Another Perspective

Tinseltown Values

Chris was a Rock of Gibraltar compared to the fakes he humored.

By 2.28.05

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Self-important artiste-asses like Sean Penn laughed at Chris Rock's labored and unfunny GAP metaphor about President Bush's on-the-job incompetence but quickly stopped laughing when he mocked theirs. Most of you guys aren't real star actors, Rock said, just "popular people." To his credit Rock turned his corrosive cynicism on his smug patrons, treating them as a collection of bejeweled phonies and hacks. This was "mean-spirited," according to post-mortem criticism. But why is that any more mean-spirited than the bile Hollywood pours on Bush? A classless audience deserves a classless host. At least Chris Rock knows, unlike the Sean Penns, that he has no class, and suffers no illusions about Hollywood's essential idiocy.

The Oscars are nothing more than a comedy show at this point anyways, as its tragedies are so maudlin and false to reality that they can't move audiences to anything except inadvertent laughter. Most serious modern dramas are like oh-so-serious modern art, sources of unintentional humor that make the elite ooh and ah but ordinary people either scratch their heads or chuckle at the ridiculous pretentiousness of it all.

For all of Hollywood's fixation on youth and life, its real obsession is deformity and death. Not one but two pro-euthanasia movies won awards on Sunday night, Million Dollar Baby for Best Picture and The Sea Inside for Best Foreign Film. This is the sort of existential escapist fare that celebrities who intend to deny the reality of death as long as possible can't resist. Wearing the death masks of plastic surgery -- the faces they wish to be remembered by -- actors cheered these movies, finding comfort in their message that once life loses it hedonistic prospects some Dirty Harry will be around to help them peg out.

Life devoid of vanity and glamour is the worst fear of Hollywood celebrities, and these movies suggest to them that perhaps they won't have to face it. While they will shed a tear for this or that disabled celebrity from the comfort of their theater seat, they certainly don't want to be disabled themselves -- the disabilities of old age are an intolerable assault upon their dignity. Not that they don't revere the elderly, of course. Between feting these pro-euthanasia movies, Hollywood's luminaries did find some time to help raise money for the industry's old folks home and congratulate Clint Eastwood's mom who is in her nineties.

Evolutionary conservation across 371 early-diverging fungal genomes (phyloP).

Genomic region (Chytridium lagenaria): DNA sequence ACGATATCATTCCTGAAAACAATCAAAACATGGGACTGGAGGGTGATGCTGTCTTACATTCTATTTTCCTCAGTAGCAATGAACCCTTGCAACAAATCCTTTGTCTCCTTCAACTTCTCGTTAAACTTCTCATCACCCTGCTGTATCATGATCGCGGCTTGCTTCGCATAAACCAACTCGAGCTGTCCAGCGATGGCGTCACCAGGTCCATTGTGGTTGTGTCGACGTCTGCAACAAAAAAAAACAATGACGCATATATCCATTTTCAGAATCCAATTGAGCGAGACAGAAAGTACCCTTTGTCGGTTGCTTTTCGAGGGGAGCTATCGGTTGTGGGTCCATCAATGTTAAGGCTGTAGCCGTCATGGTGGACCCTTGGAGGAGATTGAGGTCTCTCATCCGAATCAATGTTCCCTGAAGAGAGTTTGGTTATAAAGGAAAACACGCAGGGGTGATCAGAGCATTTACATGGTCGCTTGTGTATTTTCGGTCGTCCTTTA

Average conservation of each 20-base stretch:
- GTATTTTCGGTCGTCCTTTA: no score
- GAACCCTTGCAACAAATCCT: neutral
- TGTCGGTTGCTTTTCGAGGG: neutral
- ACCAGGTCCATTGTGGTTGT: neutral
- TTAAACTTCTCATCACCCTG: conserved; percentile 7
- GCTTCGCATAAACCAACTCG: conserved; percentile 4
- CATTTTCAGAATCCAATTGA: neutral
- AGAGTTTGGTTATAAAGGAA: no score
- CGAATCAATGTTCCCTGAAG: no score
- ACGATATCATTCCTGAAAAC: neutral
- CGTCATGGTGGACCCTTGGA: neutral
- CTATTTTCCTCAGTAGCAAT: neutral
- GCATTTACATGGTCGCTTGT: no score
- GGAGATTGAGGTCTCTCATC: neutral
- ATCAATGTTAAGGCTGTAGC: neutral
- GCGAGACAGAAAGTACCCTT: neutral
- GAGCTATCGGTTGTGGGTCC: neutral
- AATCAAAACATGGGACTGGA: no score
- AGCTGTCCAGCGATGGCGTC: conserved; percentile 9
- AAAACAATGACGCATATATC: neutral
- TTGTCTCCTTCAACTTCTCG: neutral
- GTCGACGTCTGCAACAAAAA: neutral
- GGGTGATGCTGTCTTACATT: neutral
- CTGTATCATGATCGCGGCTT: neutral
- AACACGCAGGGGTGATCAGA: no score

These movies, however, would suggest that a right to die is a duty to die, so perhaps Mickey Rooney and his friends better grab their canes and head out of town. Indeed, Hollywood treats euthanasia not as a tragedy but as a comedy in the classical sense: it is a happy ending. That is why Hollywood's depiction of euthanasia seems more comic than sad, more absurdist than tragic. By casting euthanasia as a happy, not unhappy, ending, Hollywood has managed to turn tragedies into comedies yet grows angry when anyone dares to laugh at the incongruity.

Art that spins suicide as a triumph of the human spirit can't be taken seriously. When cowardice is presented as courage and evil depicted as good, art has cut itself off from the reality it is suppose to imitate and becomes at best risible, at worst appalling. The defenders of Million Dollar Baby dismiss criticism of it as political. No, it is first artistic: the movie is rotten art because it falsifies reality, presenting a raw act of homicide as the moral good that in reality it isn't.

That The Passion of the Christ was almost completely ignored by the Oscars (in its comic superficiality Hollywood did consider the movie in the best makeup category, in which it lost to a Jim Carrey movie) provided perfect symmetry for the evening: a precise rendering of the reality of Christ's death made the artists of Hollywood look away while the sham pathos of Clint Eastwood's euthanasia movie drew their most precious gaze. Artists are supposed to choose the real over the fake; Hollywood chooses the fake over the real.

Mel Gibson's movie drew scorn not because it wasn't real but because it wasn't fake. Had Gibson falsified the historical narrative, bringing it into line with Hollywood sensibilities, he would probably have won some Oscars. Nobody on Sunday night seemed to have noticed that after a year of lecturing Gibson about "gratuitous violence," Hollywood ended up celebrating the ultimate act of gratuitous violence, suicide -- a turn of events beyond the satire of Chris Rock.

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About the Author
George Neumayr, a contributing editor to The American Spectator, is co-author of No Higher Power: Obama's War on Religious Freedom.